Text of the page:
overvoltages, electrical noise less than
Power supply failure Yes Yes Yes
two times operating voltage can cause
problems with logic circuits (see Fig. 1). Memory loss Yes Yes Yes

Facility engineers responsible for Hard disk crash Yes

keeping process control systems run- Program lock up Yes Yes Yes
ning, minimizing downtime and
maintaining production cannot count SCR failure Yes

Effect of Electrical Transient and Noise

Table 1

4 Burns & McDonnell

control system. If the field instrumen- If the field instrumentation is located
tation is located within the main plant remote from the main plant bound-
boundaries, where the instrument aries, a different protection scheme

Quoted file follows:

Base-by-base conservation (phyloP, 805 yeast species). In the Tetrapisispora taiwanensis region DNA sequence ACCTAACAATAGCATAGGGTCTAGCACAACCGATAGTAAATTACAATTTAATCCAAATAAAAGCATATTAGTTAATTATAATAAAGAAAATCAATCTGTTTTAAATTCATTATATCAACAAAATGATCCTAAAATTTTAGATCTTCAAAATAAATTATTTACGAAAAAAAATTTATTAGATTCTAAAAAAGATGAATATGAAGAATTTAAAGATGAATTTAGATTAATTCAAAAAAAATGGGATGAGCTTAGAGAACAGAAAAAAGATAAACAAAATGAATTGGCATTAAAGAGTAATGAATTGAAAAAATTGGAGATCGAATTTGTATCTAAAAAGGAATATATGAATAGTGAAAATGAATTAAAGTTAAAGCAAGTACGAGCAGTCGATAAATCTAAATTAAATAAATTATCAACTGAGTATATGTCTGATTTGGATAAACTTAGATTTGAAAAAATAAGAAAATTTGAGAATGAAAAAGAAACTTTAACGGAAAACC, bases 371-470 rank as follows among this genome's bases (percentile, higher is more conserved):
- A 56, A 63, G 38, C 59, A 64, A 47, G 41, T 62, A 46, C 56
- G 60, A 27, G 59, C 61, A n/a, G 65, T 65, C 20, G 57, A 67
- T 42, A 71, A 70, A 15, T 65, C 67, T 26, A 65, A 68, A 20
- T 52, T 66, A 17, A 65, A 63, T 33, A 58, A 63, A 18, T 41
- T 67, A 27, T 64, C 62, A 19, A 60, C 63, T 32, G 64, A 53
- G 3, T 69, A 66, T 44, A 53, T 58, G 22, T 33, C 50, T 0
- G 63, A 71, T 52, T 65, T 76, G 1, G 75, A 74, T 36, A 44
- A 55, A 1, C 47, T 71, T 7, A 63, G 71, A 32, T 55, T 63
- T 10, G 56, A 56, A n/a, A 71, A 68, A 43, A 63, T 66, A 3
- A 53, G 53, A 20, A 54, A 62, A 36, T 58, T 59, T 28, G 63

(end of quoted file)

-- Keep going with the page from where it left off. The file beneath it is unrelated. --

ground system is at an equal poten- must be used. The instrument ground
tial, surge protection devices such as is probably not at the same potential
metal oxide varistors (MOVs) should as the instrument power supply
be installed at the transmitter and at ground system. Common-mode pro-
the PLC or DCS I/O modules. Apply tection is not effective in this situation.
common-mode protection (Figure 2) Common-mode noise is defined as
to the DCS and transverse-mode pro- noise voltage that appears equally and
tection at the instrument ends of the in phase with each current carrying
cable. Transverse-mode noise is conductor to ground. MOVs should
defined as noise signals measurable be connected in a transverse-mode Many commercial
between or among active circuit con- configuration as shown in Fig. 2.
ductors feeding the load, but not
between the equipment grounding Many commercial surge protectors surge protectors
conductor or associated signal refer- have transverse mode, common-mode
ence structure and the active circuit protection and inductors to limit cur-